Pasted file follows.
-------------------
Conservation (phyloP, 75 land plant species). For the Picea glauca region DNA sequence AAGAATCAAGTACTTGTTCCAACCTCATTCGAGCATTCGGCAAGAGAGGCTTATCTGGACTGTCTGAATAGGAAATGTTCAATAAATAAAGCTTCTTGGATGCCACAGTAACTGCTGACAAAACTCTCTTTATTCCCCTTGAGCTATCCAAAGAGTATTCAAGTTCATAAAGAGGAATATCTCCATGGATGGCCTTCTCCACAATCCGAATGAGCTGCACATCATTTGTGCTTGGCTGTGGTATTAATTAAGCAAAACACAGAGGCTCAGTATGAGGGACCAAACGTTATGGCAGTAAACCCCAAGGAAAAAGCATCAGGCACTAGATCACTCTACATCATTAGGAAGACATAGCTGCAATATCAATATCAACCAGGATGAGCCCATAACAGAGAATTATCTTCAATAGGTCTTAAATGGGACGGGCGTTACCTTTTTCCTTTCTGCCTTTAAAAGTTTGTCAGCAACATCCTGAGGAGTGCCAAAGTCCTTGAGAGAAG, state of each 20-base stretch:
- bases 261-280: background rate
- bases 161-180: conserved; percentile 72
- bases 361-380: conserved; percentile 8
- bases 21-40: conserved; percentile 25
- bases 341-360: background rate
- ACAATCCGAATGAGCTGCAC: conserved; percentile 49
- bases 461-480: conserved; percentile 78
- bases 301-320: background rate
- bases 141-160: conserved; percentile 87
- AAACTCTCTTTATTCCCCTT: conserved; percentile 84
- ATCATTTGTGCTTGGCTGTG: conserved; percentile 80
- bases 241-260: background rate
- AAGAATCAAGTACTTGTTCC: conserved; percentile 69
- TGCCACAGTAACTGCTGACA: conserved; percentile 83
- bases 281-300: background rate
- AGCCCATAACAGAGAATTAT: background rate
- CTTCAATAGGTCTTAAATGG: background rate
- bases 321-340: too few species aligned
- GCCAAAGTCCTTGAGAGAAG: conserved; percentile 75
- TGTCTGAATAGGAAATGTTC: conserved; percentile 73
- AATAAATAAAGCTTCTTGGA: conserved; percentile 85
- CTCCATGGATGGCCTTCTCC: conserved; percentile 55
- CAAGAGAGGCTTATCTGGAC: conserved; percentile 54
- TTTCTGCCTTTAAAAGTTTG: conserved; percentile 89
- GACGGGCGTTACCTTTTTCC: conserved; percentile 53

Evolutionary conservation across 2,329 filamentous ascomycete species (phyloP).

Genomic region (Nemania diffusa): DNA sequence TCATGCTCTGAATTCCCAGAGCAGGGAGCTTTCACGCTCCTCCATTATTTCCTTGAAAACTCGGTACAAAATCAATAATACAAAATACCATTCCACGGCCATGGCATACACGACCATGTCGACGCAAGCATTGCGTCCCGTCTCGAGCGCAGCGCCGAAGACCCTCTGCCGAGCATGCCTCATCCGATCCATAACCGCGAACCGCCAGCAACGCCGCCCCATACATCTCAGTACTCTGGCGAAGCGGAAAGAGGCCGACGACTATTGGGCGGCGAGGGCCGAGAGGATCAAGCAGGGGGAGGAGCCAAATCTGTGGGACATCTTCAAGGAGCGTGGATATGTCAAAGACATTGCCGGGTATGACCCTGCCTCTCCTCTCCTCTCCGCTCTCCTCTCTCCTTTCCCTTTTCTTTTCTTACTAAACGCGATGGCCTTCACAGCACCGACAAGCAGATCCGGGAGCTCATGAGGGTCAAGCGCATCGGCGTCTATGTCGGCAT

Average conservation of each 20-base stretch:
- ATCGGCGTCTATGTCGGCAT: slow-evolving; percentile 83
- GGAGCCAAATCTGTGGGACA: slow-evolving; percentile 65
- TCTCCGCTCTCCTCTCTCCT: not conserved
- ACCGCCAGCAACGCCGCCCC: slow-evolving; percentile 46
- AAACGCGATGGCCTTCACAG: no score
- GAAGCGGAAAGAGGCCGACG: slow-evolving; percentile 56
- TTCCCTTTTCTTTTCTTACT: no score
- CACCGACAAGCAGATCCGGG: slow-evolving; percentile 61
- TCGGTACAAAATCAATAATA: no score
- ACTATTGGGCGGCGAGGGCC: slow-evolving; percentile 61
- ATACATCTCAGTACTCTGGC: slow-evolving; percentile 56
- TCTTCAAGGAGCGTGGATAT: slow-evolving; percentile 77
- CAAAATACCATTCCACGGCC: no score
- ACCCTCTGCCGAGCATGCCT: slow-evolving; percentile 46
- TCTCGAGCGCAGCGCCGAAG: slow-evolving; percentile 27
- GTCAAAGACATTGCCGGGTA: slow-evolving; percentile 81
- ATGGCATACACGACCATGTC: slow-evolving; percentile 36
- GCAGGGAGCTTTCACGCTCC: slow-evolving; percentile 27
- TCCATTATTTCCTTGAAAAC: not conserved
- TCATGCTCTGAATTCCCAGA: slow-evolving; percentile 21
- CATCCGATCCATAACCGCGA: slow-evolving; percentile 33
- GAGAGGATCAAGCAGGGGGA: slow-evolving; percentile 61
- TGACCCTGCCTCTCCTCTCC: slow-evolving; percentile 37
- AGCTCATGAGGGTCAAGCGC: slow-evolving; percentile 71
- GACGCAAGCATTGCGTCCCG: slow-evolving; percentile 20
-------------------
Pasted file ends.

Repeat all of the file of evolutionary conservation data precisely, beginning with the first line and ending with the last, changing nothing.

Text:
Conservation (phyloP, 75 land plant species). For the Picea glauca region DNA sequence AAGAATCAAGTACTTGTTCCAACCTCATTCGAGCATTCGGCAAGAGAGGCTTATCTGGACTGTCTGAATAGGAAATGTTCAATAAATAAAGCTTCTTGGATGCCACAGTAACTGCTGACAAAACTCTCTTTATTCCCCTTGAGCTATCCAAAGAGTATTCAAGTTCATAAAGAGGAATATCTCCATGGATGGCCTTCTCCACAATCCGAATGAGCTGCACATCATTTGTGCTTGGCTGTGGTATTAATTAAGCAAAACACAGAGGCTCAGTATGAGGGACCAAACGTTATGGCAGTAAACCCCAAGGAAAAAGCATCAGGCACTAGATCACTCTACATCATTAGGAAGACATAGCTGCAATATCAATATCAACCAGGATGAGCCCATAACAGAGAATTATCTTCAATAGGTCTTAAATGGGACGGGCGTTACCTTTTTCCTTTCTGCCTTTAAAAGTTTGTCAGCAACATCCTGAGGAGTGCCAAAGTCCTTGAGAGAAG, state of each 20-base stretch:
- bases 261-280: background rate
- bases 161-180: conserved; percentile 72
- bases 361-380: conserved; percentile 8
- bases 21-40: conserved; percentile 25
- bases 341-360: background rate
- ACAATCCGAATGAGCTGCAC: conserved; percentile 49
- bases 461-480: conserved; percentile 78
- bases 301-320: background rate
- bases 141-160: conserved; percentile 87
- AAACTCTCTTTATTCCCCTT: conserved; percentile 84
- ATCATTTGTGCTTGGCTGTG: conserved; percentile 80
- bases 241-260: background rate
- AAGAATCAAGTACTTGTTCC: conserved; percentile 69
- TGCCACAGTAACTGCTGACA: conserved; percentile 83
- bases 281-300: background rate
- AGCCCATAACAGAGAATTAT: background rate
- CTTCAATAGGTCTTAAATGG: background rate
- bases 321-340: too few species aligned
- GCCAAAGTCCTTGAGAGAAG: conserved; percentile 75
- TGTCTGAATAGGAAATGTTC: conserved; percentile 73
- AATAAATAAAGCTTCTTGGA: conserved; percentile 85
- CTCCATGGATGGCCTTCTCC: conserved; percentile 55
- CAAGAGAGGCTTATCTGGAC: conserved; percentile 54
- TTTCTGCCTTTAAAAGTTTG: conserved; percentile 89
- GACGGGCGTTACCTTTTTCC: conserved; percentile 53

Evolutionary conservation across 2,329 filamentous ascomycete species (phyloP).

Genomic region (Nemania diffusa): DNA sequence TCATGCTCTGAATTCCCAGAGCAGGGAGCTTTCACGCTCCTCCATTATTTCCTTGAAAACTCGGTACAAAATCAATAATACAAAATACCATTCCACGGCCATGGCATACACGACCATGTCGACGCAAGCATTGCGTCCCGTCTCGAGCGCAGCGCCGAAGACCCTCTGCCGAGCATGCCTCATCCGATCCATAACCGCGAACCGCCAGCAACGCCGCCCCATACATCTCAGTACTCTGGCGAAGCGGAAAGAGGCCGACGACTATTGGGCGGCGAGGGCCGAGAGGATCAAGCAGGGGGAGGAGCCAAATCTGTGGGACATCTTCAAGGAGCGTGGATATGTCAAAGACATTGCCGGGTATGACCCTGCCTCTCCTCTCCTCTCCGCTCTCCTCTCTCCTTTCCCTTTTCTTTTCTTACTAAACGCGATGGCCTTCACAGCACCGACAAGCAGATCCGGGAGCTCATGAGGGTCAAGCGCATCGGCGTCTATGTCGGCAT

Average conservation of each 20-base stretch:
- ATCGGCGTCTATGTCGGCAT: slow-evolving; percentile 83
- GGAGCCAAATCTGTGGGACA: slow-evolving; percentile 65
- TCTCCGCTCTCCTCTCTCCT: not conserved
- ACCGCCAGCAACGCCGCCCC: slow-evolving; percentile 46
- AAACGCGATGGCCTTCACAG: no score
- GAAGCGGAAAGAGGCCGACG: slow-evolving; percentile 56
- TTCCCTTTTCTTTTCTTACT: no score
- CACCGACAAGCAGATCCGGG: slow-evolving; percentile 61
- TCGGTACAAAATCAATAATA: no score
- ACTATTGGGCGGCGAGGGCC: slow-evolving; percentile 61
- ATACATCTCAGTACTCTGGC: slow-evolving; percentile 56
- TCTTCAAGGAGCGTGGATAT: slow-evolving; percentile 77
- CAAAATACCATTCCACGGCC: no score
- ACCCTCTGCCGAGCATGCCT: slow-evolving; percentile 46
- TCTCGAGCGCAGCGCCGAAG: slow-evolving; percentile 27
- GTCAAAGACATTGCCGGGTA: slow-evolving; percentile 81
- ATGGCATACACGACCATGTC: slow-evolving; percentile 36
- GCAGGGAGCTTTCACGCTCC: slow-evolving; percentile 27
- TCCATTATTTCCTTGAAAAC: not conserved
- TCATGCTCTGAATTCCCAGA: slow-evolving; percentile 21
- CATCCGATCCATAACCGCGA: slow-evolving; percentile 33
- GAGAGGATCAAGCAGGGGGA: slow-evolving; percentile 61
- TGACCCTGCCTCTCCTCTCC: slow-evolving; percentile 37
- AGCTCATGAGGGTCAAGCGC: slow-evolving; percentile 71
- GACGCAAGCATTGCGTCCCG: slow-evolving; percentile 20